Man guilty of murdering wife

A FORMER Suffolk pub owner accused of stabbing his wife to death with a bayonet because he thought she was having an affair has been convicted of her murder.

A FORMER Suffolk pub owner accused of stabbing his wife to death with a bayonet because he thought she was having an affair has been convicted of her murder.

A jury at Ipswich Crown Court took less than three hours yesterday to find 59-year-old Paul Green guilty of killing Sharon Green. He is due to return to court today to be sentenced.

Trial judge John Devaux said he was required to pass a life sentence on Green but would hear from his defence counsel, Brian Reece, before deciding the minimum term he should serve before he could be considered for release.

The court heard that Green, who lived with his 53-year-old wife at the former Old Bell public house in Marlesford, had stabbed her in the chest five times with a bayonet which was part of a collection of Second World War memorabilia he kept in a 'museum' at the pub and had then tried to kill himself by driving into a tree.

Green had three grown up children with his wife and during the four-day trial son Edward Green, 29, described how he desperately tried to save his mother's life after finding her blood-stained body lying on his parents' bedroom floor.

He had tried to give her the kiss of life while waiting for paramedics to arrive but was unsuccessful because of the extent of her injuries.

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The court also heard evidence from Steven Pye, of Bramford, who got to know the Greens after doing repairs to the thatched roof of the Old Bell after it was closed as a pub and converted into a private residence by the couple.

Mr Pye, a bachelor, denied having an affair with Mrs Green but accepted exchanging text messages and e-mails with her.

Giving evidence during the trial Green, who denied murdering his wife, said that on the morning of her death he had decided to ask her if she had been contacting Mr Pye on the computer and, as he made his way to their bedroom, he had picked up a bayonet with a 10-inch blade.

He claimed he had intended to frighten his wife with it but had stabbed her after she allegedly told him she had been having sex with Mr Pye for six months and had also had a two-year affair with a family friend.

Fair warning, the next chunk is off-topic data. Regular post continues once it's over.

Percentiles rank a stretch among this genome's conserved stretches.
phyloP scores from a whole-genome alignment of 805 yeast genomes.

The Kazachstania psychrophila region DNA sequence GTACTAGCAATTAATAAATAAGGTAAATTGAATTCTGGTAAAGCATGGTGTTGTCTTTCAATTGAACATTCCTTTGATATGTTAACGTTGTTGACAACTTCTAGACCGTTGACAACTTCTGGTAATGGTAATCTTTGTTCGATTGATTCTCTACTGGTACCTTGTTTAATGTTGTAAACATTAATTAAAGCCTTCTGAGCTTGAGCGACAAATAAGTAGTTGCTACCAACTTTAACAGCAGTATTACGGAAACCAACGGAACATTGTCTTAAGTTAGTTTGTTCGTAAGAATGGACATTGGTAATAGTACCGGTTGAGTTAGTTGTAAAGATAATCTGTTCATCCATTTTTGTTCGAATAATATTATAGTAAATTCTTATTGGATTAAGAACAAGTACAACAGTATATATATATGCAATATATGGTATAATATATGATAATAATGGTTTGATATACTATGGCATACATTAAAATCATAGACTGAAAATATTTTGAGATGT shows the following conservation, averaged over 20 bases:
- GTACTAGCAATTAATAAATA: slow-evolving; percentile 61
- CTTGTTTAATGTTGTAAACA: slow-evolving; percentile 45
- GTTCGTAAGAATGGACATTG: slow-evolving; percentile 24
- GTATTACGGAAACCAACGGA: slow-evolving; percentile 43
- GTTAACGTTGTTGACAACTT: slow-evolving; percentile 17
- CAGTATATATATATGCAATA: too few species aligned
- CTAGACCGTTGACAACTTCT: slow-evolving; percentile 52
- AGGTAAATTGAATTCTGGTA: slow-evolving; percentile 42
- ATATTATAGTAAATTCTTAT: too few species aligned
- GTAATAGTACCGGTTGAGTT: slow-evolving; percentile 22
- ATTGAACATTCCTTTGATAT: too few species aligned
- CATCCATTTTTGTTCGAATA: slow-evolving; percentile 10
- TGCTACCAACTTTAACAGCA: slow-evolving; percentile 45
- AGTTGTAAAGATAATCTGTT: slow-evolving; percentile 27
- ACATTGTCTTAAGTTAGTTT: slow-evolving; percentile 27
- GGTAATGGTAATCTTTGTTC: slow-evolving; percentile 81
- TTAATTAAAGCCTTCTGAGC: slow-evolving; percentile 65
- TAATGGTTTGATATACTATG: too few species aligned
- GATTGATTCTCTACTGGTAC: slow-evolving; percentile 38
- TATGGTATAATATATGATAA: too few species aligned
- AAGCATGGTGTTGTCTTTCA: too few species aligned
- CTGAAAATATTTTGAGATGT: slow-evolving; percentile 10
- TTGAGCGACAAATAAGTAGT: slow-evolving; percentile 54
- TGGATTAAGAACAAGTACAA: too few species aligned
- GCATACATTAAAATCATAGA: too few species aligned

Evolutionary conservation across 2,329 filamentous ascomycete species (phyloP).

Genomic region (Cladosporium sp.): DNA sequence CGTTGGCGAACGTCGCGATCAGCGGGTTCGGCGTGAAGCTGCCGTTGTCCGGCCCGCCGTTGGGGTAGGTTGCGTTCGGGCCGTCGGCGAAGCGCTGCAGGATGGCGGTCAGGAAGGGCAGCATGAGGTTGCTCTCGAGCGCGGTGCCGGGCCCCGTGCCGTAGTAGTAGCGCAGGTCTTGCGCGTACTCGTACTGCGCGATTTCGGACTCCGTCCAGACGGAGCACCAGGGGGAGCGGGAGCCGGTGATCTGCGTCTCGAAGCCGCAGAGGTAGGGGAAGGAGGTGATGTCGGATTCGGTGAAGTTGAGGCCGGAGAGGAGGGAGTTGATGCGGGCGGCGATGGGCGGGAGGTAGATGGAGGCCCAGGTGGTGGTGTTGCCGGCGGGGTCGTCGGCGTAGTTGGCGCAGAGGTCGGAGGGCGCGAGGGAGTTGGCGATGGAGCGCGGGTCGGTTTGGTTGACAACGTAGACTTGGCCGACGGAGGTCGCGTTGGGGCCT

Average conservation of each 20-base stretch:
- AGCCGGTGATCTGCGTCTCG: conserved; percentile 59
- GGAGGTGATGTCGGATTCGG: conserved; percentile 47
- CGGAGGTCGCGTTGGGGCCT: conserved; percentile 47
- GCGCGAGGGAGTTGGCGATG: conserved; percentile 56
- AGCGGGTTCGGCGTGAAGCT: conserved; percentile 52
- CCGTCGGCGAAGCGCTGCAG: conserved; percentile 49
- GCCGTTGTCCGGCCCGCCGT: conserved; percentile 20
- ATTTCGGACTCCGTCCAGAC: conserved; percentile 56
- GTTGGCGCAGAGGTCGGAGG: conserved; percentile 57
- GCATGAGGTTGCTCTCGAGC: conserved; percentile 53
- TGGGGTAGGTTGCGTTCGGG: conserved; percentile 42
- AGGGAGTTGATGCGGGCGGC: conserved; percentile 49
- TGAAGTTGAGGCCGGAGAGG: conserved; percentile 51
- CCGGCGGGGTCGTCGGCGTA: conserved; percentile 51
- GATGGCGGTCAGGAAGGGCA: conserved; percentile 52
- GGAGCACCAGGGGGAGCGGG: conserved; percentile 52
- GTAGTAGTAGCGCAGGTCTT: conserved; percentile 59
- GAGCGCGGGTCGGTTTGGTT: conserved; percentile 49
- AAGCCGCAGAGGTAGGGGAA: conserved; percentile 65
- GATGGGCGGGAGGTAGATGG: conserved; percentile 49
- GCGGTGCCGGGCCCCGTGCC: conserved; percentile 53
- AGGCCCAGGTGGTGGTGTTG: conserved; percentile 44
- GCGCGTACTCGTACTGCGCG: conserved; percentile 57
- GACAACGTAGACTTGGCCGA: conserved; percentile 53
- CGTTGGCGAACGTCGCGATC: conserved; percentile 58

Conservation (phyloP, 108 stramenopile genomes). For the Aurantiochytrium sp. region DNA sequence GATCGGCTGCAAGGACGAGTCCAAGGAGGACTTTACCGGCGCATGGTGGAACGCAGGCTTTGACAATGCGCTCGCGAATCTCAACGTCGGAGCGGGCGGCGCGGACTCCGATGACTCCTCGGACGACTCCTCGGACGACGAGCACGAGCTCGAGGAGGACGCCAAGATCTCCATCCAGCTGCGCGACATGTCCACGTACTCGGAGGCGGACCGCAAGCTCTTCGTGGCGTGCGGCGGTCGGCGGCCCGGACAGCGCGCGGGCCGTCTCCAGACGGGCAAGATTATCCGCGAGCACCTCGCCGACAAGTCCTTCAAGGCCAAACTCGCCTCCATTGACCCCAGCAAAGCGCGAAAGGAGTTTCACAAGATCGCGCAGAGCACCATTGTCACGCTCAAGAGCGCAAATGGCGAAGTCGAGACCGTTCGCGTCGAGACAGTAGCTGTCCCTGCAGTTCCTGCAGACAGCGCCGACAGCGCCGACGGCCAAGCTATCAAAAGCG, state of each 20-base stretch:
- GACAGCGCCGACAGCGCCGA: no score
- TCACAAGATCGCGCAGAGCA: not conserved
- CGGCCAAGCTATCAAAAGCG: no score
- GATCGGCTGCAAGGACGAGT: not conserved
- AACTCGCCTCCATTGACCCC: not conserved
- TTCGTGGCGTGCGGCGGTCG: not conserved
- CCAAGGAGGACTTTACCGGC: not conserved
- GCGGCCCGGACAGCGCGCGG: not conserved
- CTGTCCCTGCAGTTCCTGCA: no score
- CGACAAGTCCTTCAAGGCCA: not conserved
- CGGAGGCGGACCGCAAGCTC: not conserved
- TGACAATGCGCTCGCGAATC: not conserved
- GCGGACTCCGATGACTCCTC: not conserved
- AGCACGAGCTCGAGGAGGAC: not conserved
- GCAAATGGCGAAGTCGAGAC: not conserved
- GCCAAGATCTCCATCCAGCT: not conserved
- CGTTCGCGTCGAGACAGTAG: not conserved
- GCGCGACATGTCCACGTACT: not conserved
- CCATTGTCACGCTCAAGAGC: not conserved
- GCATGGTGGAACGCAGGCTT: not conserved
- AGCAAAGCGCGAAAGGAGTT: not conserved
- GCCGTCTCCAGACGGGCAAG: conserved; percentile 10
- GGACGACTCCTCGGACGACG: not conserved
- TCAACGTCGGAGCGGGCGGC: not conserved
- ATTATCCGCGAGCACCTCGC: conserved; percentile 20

Green said he remembered inflicting the first two wounds after she told him: 'I go through the motions with you.' But he could not remember inflicting the other wounds.

TORN between love and loyalty to his father - and a sense of loss for the mother he also loved - the Greens' eldest son Edward told of his family's torment.

Edward, 29, said: 'Losing your mum is hard enough, but losing both parents - not only through death, but through imprisonment is terrible. I wouldn't wish it on my worst enemy.

'The only thing I am grateful for is that I found my mum and not my sister or brother.

'Dad said he doesn't regret what he has done. He said: 'I don't want to come of prison. The only thing I want is the truth to come out'.

'I don't see much of the family now. It's split the family a lot. Tommy and Louise (Edward's brother and sister) have a different opinion. He's still my dad, but they don't want to see him.

'Dad had been a dedicated husband for the best part of 36 or 37 years. They had never had an argument before in their lives. Dad never hit mum. He never even called her a name.

'They did everything together and went out everywhere together. They were happy.'

Edward said his upbringing was centred around the family.

He added: 'Dad is very much a family man. He would do everything for us. He always worked for everything in life.

'He keeps himself to himself and talks to people he trusts. He doesn't drink. He's just a very nice man.'

Of his mother, Edward said: 'She was a beautiful lady. She loved us to pieces. Mum would do anything for us. If any of us got into trouble she would do anything to help out.

'Mum was always phoning up, checking 'are you OK? Do you want to talk about anything?'. She was always laughing.

'I don't believe she was unhappy in her marriage at all.'

Things only appeared to change in the two weeks leading up to November 20. Edward Green believes his mother might have been suffering a mid-life crisis, leading her to form friendships with the men his father accused her of having affairs with.

Edward said: 'My dad suspected an affair or some sort of texting relationship. Mum was going out irregularly saying she was booking a doctor's appointment, but she wasn't. She was going out for hours and he didn't know where she was.

'That's what planted the seed. He surmised what was happening, until she admitted it to him. She turned around and said 'I have been having an affair with Stephen Foster for two years and I have seduced Pye.

'My dad calmly asked her and she turned around and told him that on the day she died. He just snapped.'

During Paul Green's trial, Mr Foster, who had been living in Felixstowe when he became friends with the Greens through visiting their pub, categorically denied any sexual liaison.

Steven Pye, a thatcher from Bramford, who met the Greens when working on the roof of their property also said he was just good friends with Mrs Green and was not having an affair.

However, the jury did hear Mr Pye had sent texts to Mrs Green, one of which started: 'I think we will be together one day.' Another text on November 17 stated: 'I will always love you.'

Edward said: 'When my dad has got something on his mind he won't sleep. He will stew over it and try to think logically to work things out.'